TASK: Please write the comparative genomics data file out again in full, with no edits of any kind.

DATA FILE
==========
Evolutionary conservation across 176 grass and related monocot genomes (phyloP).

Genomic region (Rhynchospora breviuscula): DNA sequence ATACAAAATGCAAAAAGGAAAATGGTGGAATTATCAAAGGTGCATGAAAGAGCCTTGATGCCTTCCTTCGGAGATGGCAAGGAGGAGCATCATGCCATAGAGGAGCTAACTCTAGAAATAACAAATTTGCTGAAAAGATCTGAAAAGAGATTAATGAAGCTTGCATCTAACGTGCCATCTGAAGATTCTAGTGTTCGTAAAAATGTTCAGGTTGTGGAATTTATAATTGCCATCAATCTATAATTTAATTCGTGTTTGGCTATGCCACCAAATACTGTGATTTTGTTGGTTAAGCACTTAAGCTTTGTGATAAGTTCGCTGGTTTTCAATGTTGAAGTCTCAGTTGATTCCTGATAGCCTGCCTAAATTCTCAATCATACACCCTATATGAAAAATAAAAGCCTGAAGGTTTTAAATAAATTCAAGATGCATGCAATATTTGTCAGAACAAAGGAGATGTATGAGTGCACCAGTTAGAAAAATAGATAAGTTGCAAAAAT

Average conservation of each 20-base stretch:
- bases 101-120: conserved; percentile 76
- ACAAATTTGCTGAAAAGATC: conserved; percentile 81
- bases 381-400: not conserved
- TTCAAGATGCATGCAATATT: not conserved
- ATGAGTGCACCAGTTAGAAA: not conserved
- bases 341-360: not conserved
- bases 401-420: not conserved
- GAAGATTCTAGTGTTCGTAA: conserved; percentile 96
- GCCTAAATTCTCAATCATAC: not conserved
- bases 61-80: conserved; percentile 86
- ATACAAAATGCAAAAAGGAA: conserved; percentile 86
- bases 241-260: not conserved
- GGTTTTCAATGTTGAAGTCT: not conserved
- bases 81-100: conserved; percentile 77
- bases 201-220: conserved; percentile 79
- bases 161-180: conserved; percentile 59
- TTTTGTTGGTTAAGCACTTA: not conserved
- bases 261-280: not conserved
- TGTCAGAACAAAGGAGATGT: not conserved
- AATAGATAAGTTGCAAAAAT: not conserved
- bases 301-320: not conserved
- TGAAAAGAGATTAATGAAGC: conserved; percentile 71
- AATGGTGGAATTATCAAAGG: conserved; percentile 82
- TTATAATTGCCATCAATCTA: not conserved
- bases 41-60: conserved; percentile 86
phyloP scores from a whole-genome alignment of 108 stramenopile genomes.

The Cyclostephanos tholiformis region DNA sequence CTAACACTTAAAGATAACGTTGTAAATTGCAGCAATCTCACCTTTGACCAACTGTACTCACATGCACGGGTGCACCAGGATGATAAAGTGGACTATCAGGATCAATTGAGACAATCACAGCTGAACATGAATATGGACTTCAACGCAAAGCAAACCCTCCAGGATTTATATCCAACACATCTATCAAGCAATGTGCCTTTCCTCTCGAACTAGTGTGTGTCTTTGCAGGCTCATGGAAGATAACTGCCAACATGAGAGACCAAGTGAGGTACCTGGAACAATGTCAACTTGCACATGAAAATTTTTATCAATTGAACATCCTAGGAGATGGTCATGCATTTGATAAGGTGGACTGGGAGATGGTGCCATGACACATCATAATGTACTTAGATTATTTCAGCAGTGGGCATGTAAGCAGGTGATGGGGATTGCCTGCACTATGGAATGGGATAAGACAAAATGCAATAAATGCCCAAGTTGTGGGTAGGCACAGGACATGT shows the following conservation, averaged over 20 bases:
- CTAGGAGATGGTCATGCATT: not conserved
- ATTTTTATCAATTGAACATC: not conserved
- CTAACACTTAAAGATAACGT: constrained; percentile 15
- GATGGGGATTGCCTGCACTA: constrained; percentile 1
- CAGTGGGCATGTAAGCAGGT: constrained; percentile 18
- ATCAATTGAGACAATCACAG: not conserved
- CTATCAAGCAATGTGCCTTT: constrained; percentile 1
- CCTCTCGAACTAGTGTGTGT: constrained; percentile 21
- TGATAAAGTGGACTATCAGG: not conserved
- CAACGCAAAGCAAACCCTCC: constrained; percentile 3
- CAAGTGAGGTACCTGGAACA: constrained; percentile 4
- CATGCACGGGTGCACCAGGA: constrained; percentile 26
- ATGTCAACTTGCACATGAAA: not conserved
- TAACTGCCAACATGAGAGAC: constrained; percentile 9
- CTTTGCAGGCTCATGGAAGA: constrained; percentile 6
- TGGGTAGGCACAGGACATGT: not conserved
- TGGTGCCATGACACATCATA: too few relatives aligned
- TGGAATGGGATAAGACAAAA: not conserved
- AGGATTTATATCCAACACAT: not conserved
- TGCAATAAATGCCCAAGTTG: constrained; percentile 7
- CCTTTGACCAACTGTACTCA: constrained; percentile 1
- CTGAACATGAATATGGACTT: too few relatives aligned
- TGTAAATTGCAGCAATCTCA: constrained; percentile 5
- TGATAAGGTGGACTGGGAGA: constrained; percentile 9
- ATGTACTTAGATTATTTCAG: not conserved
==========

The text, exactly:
Evolutionary conservation across 176 grass and related monocot genomes (phyloP).

Genomic region (Rhynchospora breviuscula): DNA sequence ATACAAAATGCAAAAAGGAAAATGGTGGAATTATCAAAGGTGCATGAAAGAGCCTTGATGCCTTCCTTCGGAGATGGCAAGGAGGAGCATCATGCCATAGAGGAGCTAACTCTAGAAATAACAAATTTGCTGAAAAGATCTGAAAAGAGATTAATGAAGCTTGCATCTAACGTGCCATCTGAAGATTCTAGTGTTCGTAAAAATGTTCAGGTTGTGGAATTTATAATTGCCATCAATCTATAATTTAATTCGTGTTTGGCTATGCCACCAAATACTGTGATTTTGTTGGTTAAGCACTTAAGCTTTGTGATAAGTTCGCTGGTTTTCAATGTTGAAGTCTCAGTTGATTCCTGATAGCCTGCCTAAATTCTCAATCATACACCCTATATGAAAAATAAAAGCCTGAAGGTTTTAAATAAATTCAAGATGCATGCAATATTTGTCAGAACAAAGGAGATGTATGAGTGCACCAGTTAGAAAAATAGATAAGTTGCAAAAAT

Average conservation of each 20-base stretch:
- bases 101-120: conserved; percentile 76
- ACAAATTTGCTGAAAAGATC: conserved; percentile 81
- bases 381-400: not conserved
- TTCAAGATGCATGCAATATT: not conserved
- ATGAGTGCACCAGTTAGAAA: not conserved
- bases 341-360: not conserved
- bases 401-420: not conserved
- GAAGATTCTAGTGTTCGTAA: conserved; percentile 96
- GCCTAAATTCTCAATCATAC: not conserved
- bases 61-80: conserved; percentile 86
- ATACAAAATGCAAAAAGGAA: conserved; percentile 86
- bases 241-260: not conserved
- GGTTTTCAATGTTGAAGTCT: not conserved
- bases 81-100: conserved; percentile 77
- bases 201-220: conserved; percentile 79
- bases 161-180: conserved; percentile 59
- TTTTGTTGGTTAAGCACTTA: not conserved
- bases 261-280: not conserved
- TGTCAGAACAAAGGAGATGT: not conserved
- AATAGATAAGTTGCAAAAAT: not conserved
- bases 301-320: not conserved
- TGAAAAGAGATTAATGAAGC: conserved; percentile 71
- AATGGTGGAATTATCAAAGG: conserved; percentile 82
- TTATAATTGCCATCAATCTA: not conserved
- bases 41-60: conserved; percentile 86
phyloP scores from a whole-genome alignment of 108 stramenopile genomes.

The Cyclostephanos tholiformis region DNA sequence CTAACACTTAAAGATAACGTTGTAAATTGCAGCAATCTCACCTTTGACCAACTGTACTCACATGCACGGGTGCACCAGGATGATAAAGTGGACTATCAGGATCAATTGAGACAATCACAGCTGAACATGAATATGGACTTCAACGCAAAGCAAACCCTCCAGGATTTATATCCAACACATCTATCAAGCAATGTGCCTTTCCTCTCGAACTAGTGTGTGTCTTTGCAGGCTCATGGAAGATAACTGCCAACATGAGAGACCAAGTGAGGTACCTGGAACAATGTCAACTTGCACATGAAAATTTTTATCAATTGAACATCCTAGGAGATGGTCATGCATTTGATAAGGTGGACTGGGAGATGGTGCCATGACACATCATAATGTACTTAGATTATTTCAGCAGTGGGCATGTAAGCAGGTGATGGGGATTGCCTGCACTATGGAATGGGATAAGACAAAATGCAATAAATGCCCAAGTTGTGGGTAGGCACAGGACATGT shows the following conservation, averaged over 20 bases:
- CTAGGAGATGGTCATGCATT: not conserved
- ATTTTTATCAATTGAACATC: not conserved
- CTAACACTTAAAGATAACGT: constrained; percentile 15
- GATGGGGATTGCCTGCACTA: constrained; percentile 1
- CAGTGGGCATGTAAGCAGGT: constrained; percentile 18
- ATCAATTGAGACAATCACAG: not conserved
- CTATCAAGCAATGTGCCTTT: constrained; percentile 1
- CCTCTCGAACTAGTGTGTGT: constrained; percentile 21
- TGATAAAGTGGACTATCAGG: not conserved
- CAACGCAAAGCAAACCCTCC: constrained; percentile 3
- CAAGTGAGGTACCTGGAACA: constrained; percentile 4
- CATGCACGGGTGCACCAGGA: constrained; percentile 26
- ATGTCAACTTGCACATGAAA: not conserved
- TAACTGCCAACATGAGAGAC: constrained; percentile 9
- CTTTGCAGGCTCATGGAAGA: constrained; percentile 6
- TGGGTAGGCACAGGACATGT: not conserved
- TGGTGCCATGACACATCATA: too few relatives aligned
- TGGAATGGGATAAGACAAAA: not conserved
- AGGATTTATATCCAACACAT: not conserved
- TGCAATAAATGCCCAAGTTG: constrained; percentile 7
- CCTTTGACCAACTGTACTCA: constrained; percentile 1
- CTGAACATGAATATGGACTT: too few relatives aligned
- TGTAAATTGCAGCAATCTCA: constrained; percentile 5
- TGATAAGGTGGACTGGGAGA: constrained; percentile 9
- ATGTACTTAGATTATTTCAG: not conserved